SLA management matters. Because SLAs (service level agreements) are crucial tools for operations, customer success, and cost management, it is critical to have systems and processes for the governance of SLAs. The average enterprise service contract may entail monthly invoices that each have massive amounts of data: potentially tens of SLAs or KPIs (key performance indicators) and thousands of performance data lines. Such contracts require dedicated administration teams with time-intensive financial, operational, and compliance responsibilities.
Smart Legal Contracts for SLAs
The rise of smart legal contracts represents the evolution of contracts from static, textual repositories to dynamic documents that are both human- and machine-readable. This conceptual shift introduces no better opportunity for businesses than perhaps that found in SLAs, whose data-oriented requirements befit automatic measurement and fulfillment much better than management by humans. The time to implement smart SLAs is now.
SLA definitions and parameters are modernizing. “Traditional SLAs focus on meeting a minimum level of service with scant attention to how services align with rapidly changing business requirements. Modern SLAs are baselined during transition and transformation and reflect a digital environment with agile metrics, such as lead time from idea to production, number of automated daily test cycles, percent of all testing that is automated, and release frequency and reduction in baseline defects.”¹ The infrastructure that links these dynamic contractual requirements to the sources that house relevant data must be similarly dynamic.
Advanced, comprehensive ITSM and managed services platforms are in widespread use across enterprises. These solutions enable vendors to deliver, and customers to access data-rich, data-driven, automated, and optimized services. This is a trove of data that can feed smart contracts to trigger contractually-mandated actions, ensuring verifiability and transparency.
Smart SLAs: A ServiceNow Example
Smart SLAs have three core traits:
- They have natural language text, the top legal prose layer
- Their variables (e.g. prices, percentages, durations) have an underlying data model
- They are capable of being triggered to automatically perform contract requirements and other post-signature actions on internal and external systems.²
Smart SLAs can take a number of forms, depending on their contractual and technological context. Consider one example for IT SLAs integrated with ServiceNow, the digital workflow platform. ServiceNow collates service requirements to enable monitoring and reporting against agreed service levels. It offers functionality like tracking and displaying service tickets statuses in workflows.
The connected SLA above extends ServiceNow capabilities for both vendors and customers. It can automate the configuration of service contracts and embedded SLAs in ServiceNow by passing already-modeled contract requirements and parameters using JSON REST APIs. Where ServiceNow data indicates a breach, the connected SLA can generate exactly how much a customer is owed; if a vendor achieves specified performance levels, the precise amount that the vendor can earn back can be calculated; and so on. The connected SLA is also able to generate invoices and even, if desired, settle full payments by kicking off workflows on accounting and finance software.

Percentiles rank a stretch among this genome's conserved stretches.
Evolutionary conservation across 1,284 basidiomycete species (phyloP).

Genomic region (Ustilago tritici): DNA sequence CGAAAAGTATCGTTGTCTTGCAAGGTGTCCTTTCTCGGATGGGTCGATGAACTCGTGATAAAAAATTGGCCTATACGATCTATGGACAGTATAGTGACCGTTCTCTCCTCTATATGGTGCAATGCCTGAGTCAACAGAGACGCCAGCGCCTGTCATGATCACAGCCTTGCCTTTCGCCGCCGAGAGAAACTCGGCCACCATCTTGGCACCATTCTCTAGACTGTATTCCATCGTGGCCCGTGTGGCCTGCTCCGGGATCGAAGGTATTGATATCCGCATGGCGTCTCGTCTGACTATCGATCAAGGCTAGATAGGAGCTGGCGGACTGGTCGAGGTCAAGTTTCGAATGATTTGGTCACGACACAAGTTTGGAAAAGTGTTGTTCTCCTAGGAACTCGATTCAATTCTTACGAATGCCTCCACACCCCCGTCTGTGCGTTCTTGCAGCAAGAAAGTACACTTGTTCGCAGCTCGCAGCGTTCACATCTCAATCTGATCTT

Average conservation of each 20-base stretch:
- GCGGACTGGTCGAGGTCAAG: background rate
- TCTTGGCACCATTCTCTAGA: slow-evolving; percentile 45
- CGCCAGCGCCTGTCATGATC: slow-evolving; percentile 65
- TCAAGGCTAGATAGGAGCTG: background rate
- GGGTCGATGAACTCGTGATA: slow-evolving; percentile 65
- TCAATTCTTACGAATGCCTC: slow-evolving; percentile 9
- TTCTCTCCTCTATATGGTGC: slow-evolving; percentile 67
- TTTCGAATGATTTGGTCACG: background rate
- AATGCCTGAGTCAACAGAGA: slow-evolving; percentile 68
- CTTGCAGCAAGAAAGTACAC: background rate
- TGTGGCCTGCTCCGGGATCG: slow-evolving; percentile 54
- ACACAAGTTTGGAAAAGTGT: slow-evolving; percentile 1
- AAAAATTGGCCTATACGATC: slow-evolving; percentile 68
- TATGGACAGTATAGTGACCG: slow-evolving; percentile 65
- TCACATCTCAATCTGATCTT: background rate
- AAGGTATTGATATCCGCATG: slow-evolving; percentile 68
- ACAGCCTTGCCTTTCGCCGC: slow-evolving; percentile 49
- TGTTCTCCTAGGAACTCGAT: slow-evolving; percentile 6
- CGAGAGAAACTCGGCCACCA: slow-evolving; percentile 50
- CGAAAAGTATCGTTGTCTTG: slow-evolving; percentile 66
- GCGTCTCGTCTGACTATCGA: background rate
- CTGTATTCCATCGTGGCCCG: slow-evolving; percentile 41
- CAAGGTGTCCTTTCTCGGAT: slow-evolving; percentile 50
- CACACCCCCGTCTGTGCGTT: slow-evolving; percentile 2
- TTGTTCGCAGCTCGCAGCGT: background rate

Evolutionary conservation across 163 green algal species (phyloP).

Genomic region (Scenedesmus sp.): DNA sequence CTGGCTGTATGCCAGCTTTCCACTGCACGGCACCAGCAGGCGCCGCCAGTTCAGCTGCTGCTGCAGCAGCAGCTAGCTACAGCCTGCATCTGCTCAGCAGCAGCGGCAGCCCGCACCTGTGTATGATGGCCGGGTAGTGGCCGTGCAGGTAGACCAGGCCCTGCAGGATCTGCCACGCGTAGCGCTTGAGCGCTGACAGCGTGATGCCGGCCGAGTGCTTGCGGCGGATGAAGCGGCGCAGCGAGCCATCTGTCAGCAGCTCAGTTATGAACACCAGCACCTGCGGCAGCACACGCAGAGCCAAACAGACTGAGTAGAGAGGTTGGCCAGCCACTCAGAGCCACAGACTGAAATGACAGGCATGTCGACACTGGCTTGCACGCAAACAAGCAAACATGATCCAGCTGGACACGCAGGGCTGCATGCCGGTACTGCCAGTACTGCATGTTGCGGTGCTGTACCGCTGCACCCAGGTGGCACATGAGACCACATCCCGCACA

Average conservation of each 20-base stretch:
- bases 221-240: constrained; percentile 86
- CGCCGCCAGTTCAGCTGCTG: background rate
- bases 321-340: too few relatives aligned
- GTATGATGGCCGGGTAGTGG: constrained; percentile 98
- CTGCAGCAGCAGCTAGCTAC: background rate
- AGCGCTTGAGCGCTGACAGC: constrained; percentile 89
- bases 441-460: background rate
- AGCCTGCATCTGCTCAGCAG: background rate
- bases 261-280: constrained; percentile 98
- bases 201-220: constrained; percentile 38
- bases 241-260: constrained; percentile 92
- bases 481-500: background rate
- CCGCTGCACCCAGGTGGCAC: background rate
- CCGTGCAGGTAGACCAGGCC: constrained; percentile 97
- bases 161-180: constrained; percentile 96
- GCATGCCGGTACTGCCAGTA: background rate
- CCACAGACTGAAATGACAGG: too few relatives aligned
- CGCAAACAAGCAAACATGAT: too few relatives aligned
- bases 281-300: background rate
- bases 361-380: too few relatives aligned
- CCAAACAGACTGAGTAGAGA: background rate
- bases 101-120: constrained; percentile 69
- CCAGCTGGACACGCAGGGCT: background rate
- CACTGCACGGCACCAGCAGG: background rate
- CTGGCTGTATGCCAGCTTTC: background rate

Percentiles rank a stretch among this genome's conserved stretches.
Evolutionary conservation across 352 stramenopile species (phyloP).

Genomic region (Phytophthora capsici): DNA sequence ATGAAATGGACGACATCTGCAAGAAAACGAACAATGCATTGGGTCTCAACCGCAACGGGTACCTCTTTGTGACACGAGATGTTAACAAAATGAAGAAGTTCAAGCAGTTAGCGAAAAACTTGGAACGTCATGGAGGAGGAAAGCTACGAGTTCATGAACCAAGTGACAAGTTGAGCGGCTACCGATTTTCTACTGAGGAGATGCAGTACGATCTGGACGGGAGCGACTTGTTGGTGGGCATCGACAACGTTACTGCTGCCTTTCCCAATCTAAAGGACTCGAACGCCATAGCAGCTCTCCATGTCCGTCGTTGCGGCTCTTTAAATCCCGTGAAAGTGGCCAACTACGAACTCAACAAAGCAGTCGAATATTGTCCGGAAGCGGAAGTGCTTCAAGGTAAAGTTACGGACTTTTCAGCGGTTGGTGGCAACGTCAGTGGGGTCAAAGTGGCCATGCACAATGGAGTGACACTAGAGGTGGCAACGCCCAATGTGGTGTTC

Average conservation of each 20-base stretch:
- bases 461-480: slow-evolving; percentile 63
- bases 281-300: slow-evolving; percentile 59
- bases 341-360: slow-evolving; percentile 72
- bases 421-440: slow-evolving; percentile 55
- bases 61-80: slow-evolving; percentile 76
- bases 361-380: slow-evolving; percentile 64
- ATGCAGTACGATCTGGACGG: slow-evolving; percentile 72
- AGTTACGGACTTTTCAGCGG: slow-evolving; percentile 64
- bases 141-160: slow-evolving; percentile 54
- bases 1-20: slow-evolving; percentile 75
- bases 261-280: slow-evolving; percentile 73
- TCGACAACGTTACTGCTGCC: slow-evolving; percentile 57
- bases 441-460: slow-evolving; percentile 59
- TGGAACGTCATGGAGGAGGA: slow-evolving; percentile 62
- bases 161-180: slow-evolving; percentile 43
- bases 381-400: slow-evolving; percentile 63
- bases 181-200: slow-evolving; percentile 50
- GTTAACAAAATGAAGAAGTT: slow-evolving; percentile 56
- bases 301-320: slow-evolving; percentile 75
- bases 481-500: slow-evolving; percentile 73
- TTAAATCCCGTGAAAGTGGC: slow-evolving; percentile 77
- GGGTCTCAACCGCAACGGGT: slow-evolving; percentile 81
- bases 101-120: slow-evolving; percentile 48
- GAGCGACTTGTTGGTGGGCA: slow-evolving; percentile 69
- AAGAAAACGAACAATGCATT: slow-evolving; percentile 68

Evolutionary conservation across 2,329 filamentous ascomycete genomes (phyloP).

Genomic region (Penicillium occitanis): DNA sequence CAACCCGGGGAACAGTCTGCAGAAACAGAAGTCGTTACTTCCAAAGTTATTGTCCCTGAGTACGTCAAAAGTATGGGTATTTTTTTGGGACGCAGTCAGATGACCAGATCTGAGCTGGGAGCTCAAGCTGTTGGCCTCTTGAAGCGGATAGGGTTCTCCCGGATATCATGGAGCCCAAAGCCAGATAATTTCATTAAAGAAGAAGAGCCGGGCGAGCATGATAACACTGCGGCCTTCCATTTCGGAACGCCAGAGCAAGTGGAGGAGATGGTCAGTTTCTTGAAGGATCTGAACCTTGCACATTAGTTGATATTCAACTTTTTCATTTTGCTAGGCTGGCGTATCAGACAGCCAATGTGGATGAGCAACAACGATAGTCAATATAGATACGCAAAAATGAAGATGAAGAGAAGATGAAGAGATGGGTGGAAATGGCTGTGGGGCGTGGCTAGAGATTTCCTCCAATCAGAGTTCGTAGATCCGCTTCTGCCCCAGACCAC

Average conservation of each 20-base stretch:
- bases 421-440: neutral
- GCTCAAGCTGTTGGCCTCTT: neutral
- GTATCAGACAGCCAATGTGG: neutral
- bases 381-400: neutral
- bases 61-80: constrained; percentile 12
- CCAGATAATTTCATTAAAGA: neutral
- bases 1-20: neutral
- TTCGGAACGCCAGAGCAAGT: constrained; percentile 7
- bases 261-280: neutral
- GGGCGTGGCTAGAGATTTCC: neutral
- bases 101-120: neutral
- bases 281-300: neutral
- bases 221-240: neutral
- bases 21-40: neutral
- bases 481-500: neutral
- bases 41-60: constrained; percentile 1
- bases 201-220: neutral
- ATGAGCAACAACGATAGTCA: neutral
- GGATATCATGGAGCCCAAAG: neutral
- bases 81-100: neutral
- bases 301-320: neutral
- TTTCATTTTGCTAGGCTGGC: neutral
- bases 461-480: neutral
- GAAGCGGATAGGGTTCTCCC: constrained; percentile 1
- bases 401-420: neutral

Each of the layers of smart SLAs outlined above offers advantages. Because the natural language layer of traditional SLAs are maintained, smart SLAs remain familiar and user-friendly. This continuity of the outer form means smart SLAs are commercially experienced and court-tested.³
The ability to perform actions on other systems is the most impactful of smart SLAs features. A services contract can self-execute to compare achieved service level percentages retrieved from external system to the minimum service levels in the contract, applying, for instance, credits to the customer account in the case of failure to meet contracted levels.
Smart SLAs bring multi-stakeholder benefits. Purchasers benefit from smart SLAs, which can be highly effective tools in managing vendors, automating payments and credits, guiding behavior to reach desired results, and creating dynamic relationships. Vendors benefit from smart SLAs by being able to offer enhanced visibility and guarantee service level delivery. Purchasers and vendors stand to benefit from minimization of costly disputes and costly management, arbitration, and resolution of those disputes.
This technology is available now. In a joint effort with Elevate, Clause is bringing smart SLAs to the market for immediate commercial use. We are combining a category defining tool — the smart legal contract technology of Clause — with the expertise of Elevate’s leading global consulting and technology services to reign in the next phase of SLA management.
 Examples: Automate the calculation of prices and cause actions on other systems, e.g. SAP Ariba, to update vendor profiles; Stripe, to make credit card charges automatically; HTTP, to make requests to online web services; MQTT, to publish messages to interested IoT devices.
 Smart SLAs are modelled by data schema, as the second point above indicates. This has a number of benefits for different end-users. For contract drafters who use smart legal contract templates for new drafts, the parameters entered in the contract are validated against the data model to ensure correct data types are entered into the contract. For IT users who aim to convert existing and already-signed SLAs into their smart version, smart legal contracts provide contractual data and events in structured format which allow the passing of data to business intelligence and management tools.